Cutting and breaking across languages
A nice cross-cultural (or cross-linguistic) study appeared in the last Cognition. Asifa Majid, James Boster, and Melissa Bowerman have studied the variations in the use of words for "cutting and breaking" actions across 28 (very) different languages. The principle of the experiment is quite straightforward. Participants are shown video-clips of different actions that they have to describe. It is then possible to study the different verbs and constructions that are used, and to observe the categories into which actions are thus grouped. This allowed the researchers to show that despite a great variety of verbal constructions, some deep commonalities can be found in the underlying categorizations. The abstract and some short comments below the fold.
A cutting event NOT used in the study
(and misleadingly described as a 'scratch' by its victim).
(You can enjoy the video here)
The cross-linguistic categorization of everyday events: A study of cutting and breaking
Asifa Majid, James S. Boster, Melissa Bowerman
Cognition 109 (2008) 235-250
The cross-linguistic investigation of semantic categories has a long history, spanning many disciplines and covering many domains. But the extent to which semantic categories are universal or language-specific remains highly controversial. Focusing on the domain of events involving material destruction (‘‘cutting and breaking" events, for short), this study investigates how speakers of different languages implicitly categorize such events through the verbs they use to talk about them. Speakers of 28 typologically, genetically and geographically diverse languages were asked to describe the events shown in a set of videoclips, and the distribution of their verbs across the events was analyzed with multivariate statistics. The results show that there is considerable agreement across languages in the dimensions along which cutting and breaking events are distinguished, although there is variation in the number of categories and the placement of their boundaries. This suggests that there are strong constraints in human event categorization, and that variation is played out within a restricted semantic space.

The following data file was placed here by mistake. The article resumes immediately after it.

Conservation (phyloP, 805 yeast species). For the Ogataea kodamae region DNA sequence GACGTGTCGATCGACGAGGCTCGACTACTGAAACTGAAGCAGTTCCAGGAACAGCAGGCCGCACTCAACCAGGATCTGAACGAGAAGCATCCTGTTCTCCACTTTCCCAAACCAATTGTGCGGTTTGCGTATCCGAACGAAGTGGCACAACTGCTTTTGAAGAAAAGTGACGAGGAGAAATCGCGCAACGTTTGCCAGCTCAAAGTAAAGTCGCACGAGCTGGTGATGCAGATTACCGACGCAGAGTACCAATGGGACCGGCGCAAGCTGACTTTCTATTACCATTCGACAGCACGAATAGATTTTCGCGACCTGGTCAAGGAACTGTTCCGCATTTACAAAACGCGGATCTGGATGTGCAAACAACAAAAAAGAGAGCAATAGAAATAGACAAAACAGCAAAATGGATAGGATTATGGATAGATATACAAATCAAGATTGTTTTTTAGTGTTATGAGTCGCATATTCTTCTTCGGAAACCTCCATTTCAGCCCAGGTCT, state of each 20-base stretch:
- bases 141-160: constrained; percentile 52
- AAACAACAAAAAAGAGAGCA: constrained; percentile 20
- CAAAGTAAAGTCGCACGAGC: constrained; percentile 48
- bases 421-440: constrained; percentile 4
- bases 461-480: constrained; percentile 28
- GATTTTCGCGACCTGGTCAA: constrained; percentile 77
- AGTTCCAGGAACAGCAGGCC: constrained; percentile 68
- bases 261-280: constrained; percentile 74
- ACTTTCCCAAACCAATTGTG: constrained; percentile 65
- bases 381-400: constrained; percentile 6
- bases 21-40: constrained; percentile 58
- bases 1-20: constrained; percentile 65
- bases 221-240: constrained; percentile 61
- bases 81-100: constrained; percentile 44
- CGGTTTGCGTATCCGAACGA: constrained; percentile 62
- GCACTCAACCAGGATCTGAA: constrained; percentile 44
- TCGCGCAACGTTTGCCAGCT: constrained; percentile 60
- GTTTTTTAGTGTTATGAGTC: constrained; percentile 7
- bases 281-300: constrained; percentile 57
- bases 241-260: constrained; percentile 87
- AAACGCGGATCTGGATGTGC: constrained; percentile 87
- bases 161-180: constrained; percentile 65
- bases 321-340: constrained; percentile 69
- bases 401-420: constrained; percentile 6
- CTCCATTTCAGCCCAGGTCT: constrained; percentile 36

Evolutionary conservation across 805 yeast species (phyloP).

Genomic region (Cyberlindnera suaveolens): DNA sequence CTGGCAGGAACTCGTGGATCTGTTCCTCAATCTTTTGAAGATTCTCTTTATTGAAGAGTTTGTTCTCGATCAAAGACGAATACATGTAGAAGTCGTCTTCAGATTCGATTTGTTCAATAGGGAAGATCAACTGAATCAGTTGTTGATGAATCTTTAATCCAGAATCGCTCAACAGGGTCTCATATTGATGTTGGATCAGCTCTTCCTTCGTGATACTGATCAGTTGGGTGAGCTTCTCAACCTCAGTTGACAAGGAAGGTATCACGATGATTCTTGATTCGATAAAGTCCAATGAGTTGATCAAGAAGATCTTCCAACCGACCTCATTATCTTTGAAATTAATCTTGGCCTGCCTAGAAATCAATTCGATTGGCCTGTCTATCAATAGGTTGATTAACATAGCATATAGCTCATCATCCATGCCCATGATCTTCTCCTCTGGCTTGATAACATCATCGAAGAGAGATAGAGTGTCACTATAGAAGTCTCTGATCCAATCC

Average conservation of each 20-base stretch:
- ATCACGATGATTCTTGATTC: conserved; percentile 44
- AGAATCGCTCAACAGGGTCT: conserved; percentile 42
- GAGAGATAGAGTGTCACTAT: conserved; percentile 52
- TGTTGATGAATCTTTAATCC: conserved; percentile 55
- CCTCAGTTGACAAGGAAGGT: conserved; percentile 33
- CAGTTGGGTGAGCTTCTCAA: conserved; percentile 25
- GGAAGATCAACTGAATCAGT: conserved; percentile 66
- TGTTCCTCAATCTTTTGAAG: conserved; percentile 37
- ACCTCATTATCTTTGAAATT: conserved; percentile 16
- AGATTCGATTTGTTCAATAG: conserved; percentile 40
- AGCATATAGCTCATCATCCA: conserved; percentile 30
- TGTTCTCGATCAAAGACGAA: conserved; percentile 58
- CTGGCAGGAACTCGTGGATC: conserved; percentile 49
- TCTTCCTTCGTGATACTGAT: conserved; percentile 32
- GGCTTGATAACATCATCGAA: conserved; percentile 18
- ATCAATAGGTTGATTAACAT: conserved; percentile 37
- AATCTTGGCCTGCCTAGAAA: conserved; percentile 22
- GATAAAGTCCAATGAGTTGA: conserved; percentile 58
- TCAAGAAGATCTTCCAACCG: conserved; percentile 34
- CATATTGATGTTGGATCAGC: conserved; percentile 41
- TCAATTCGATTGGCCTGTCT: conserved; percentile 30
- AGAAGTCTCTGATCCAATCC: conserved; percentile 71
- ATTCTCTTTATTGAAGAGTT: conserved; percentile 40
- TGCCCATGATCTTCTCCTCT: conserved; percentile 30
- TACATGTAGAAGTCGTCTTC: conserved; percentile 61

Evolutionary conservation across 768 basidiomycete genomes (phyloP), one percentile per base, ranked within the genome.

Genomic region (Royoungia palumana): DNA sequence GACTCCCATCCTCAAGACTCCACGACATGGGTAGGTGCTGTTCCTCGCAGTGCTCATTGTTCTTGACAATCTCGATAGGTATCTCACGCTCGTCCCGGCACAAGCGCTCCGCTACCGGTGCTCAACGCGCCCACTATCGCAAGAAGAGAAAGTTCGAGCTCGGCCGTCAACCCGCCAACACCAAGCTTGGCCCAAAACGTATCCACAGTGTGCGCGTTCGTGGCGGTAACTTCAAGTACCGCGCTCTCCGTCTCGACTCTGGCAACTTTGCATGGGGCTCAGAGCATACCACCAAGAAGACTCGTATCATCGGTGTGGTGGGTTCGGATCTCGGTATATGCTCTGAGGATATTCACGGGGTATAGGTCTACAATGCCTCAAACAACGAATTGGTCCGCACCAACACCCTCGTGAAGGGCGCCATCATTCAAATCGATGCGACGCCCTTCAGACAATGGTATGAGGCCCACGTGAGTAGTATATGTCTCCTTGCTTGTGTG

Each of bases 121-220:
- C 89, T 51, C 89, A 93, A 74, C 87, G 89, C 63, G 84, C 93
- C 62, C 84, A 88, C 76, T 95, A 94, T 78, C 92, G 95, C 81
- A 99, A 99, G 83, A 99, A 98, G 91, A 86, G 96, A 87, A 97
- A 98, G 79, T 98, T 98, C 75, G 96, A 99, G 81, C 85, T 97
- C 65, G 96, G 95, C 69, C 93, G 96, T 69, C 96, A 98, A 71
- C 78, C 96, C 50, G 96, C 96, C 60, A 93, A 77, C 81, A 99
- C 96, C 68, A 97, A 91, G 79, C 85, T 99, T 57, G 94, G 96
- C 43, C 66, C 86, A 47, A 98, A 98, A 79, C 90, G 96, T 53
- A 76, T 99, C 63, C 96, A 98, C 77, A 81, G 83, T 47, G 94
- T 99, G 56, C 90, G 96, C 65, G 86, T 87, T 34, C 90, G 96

It is worth noting that this study has been made possible by the means available to the Max Planck Institute for Psycholinguistics in Nijmegen. They have anthropologists and linguists all over the world. Participants can then be tested by someone they know, in their own language. This is probably the best (the only?) way to carry out good cross-cultural research on a large scale, and it is good to see that it is indeed possible to do it.
Also noteworthy is the idea that some categories may have emerged during, or for, the development of artifacts. As the authors note, "the manufacture and use of tools for purposes of cutting and breaking has been dated back at least 2.5 million years to the East African Rift area" (p.237). Would it be possible to look for similar categories in apes (who presumably do not need them for their artifacts)? It would then suggest that we may be dealing with a genuine adaptation for the creation or understanding of artifacts.